Logos 9 was released yesterday. If you’re thinking about upgrading, you can get 15% off from this page.
Today’s Kindle deals include quite a good number of titles. My latest book Epic: An Around-the-World Journey through Christian History is there today along with the forthcoming Blogging for God’s Glory in a Clickbait World for which I wrote a foreword.
Lauren Graham writes about fears introduced by cancel culture. “If I am perfectly honest, ‘cancel culture’ scares the heck out of me. It paralyzes me to my core and often keeps me from living the life that Jesus calls me to live. When I graduated from Seminary, I entered into a war that I never saw coming and this article is an outpouring of my inner war with ‘cancel culture’ and fear of man. These Biblical truths are weapons of warfare for me in the middle of my fight with ‘cancel culture.’”
Here’s news of an interesting historical discovery. “It is a Tudor warrant book, one of many in the National Archives, filled with bureaucratic minutiae relating to 16th-century crimes. But this one has an extraordinary passage, overlooked until now, which bears instructions from Henry VIII explaining precisely how he wanted his second wife, Anne Boleyn, to be executed.”
I quite appreciate John Piper’s handling of this question. “The promise of working for our good is not the same as the promise of working for our maximal happiness. Now, I know that this introduces a distinction that many people have not, perhaps, thought about — namely, that in heaven, there will be varying rewards, which correspond, I think, to varying capacities for happiness; meaning, everyone in heaven will be fully happy (that’s the meaning of heaven), but that some will have capacities of fullness greater than others.”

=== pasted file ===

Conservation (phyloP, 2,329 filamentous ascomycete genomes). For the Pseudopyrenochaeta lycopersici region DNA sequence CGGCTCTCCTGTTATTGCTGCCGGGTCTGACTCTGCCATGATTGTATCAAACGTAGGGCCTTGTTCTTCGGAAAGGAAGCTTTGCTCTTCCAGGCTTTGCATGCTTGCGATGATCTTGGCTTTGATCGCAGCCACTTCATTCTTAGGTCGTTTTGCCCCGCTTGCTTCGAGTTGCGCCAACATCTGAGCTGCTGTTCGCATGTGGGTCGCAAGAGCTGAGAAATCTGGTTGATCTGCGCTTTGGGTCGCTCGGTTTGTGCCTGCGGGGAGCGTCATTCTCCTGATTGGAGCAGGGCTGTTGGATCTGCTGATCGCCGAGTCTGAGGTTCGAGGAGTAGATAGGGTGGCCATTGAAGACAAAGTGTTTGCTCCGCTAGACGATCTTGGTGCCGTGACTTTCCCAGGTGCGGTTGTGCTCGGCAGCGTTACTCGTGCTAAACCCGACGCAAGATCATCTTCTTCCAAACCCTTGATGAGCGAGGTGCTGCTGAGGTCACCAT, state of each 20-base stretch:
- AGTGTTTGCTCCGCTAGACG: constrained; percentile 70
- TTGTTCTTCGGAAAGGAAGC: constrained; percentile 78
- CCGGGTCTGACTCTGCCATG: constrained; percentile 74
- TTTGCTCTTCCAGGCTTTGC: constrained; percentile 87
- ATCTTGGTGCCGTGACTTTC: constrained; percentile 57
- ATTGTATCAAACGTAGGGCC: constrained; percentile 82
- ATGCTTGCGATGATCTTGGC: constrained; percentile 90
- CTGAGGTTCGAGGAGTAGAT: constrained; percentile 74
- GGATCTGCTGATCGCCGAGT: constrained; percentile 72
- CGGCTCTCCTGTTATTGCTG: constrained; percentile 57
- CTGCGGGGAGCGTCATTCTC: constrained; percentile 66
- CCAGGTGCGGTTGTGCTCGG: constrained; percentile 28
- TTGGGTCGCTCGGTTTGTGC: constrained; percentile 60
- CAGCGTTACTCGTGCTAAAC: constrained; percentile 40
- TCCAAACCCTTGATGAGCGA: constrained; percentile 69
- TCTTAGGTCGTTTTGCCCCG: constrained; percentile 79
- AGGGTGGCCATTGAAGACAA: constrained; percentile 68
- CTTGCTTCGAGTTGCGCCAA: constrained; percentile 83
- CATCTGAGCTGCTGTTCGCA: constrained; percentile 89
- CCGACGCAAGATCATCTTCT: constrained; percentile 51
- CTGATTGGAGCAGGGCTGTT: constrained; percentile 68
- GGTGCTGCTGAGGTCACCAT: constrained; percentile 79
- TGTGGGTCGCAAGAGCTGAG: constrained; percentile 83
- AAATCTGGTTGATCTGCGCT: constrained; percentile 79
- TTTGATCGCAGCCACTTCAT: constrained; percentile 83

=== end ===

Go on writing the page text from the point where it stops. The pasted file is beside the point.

“Watching a tree’s leaves change color really is a beautiful thing to behold. It’s usually not all at once. First, there is that small patch of yellow or red that starts to creep in, giving you a few days of warning that the fireworks are coming. What is amazing to me is that all the beauty we see is actually because the leaf is ‘dying’. The leaf stops its food-making process, the chlorophyll (what makes the leaf green) breaks down, and an array of colors marks the beginning of the end.”
I link to this one because Joe Rogan is quite popular among Christians, and perhaps especially young men, and for that reason I think it’s worth attempting to understand the appeal. To that end Beth Smith asks, “Why is Rogan so popular? Why do millions tune in to three-hour episodes to hear Rogan converse with philosophers, authors, scientists, and politicians? And what lessons might his counterintuitive success hold for Christians?”
This article shows how Jesus’s temptations worked both back and forward.
One of my interests of late has been society’s loss of confidence in experts and expertise. What was already an unfolding trend has surely been accelerated through this pandemic. This article explains how and why experts made some significant unforced errors that exacerbated that loss of confidence.
No work of art is more beautiful, more precious, than a life lived for God in imitation of his Son.
I suspect that one of the reasons why there are so many exhortations in the New Testament for Christians to love other Christians is because this is not an easy thing to do.—D.A. Carson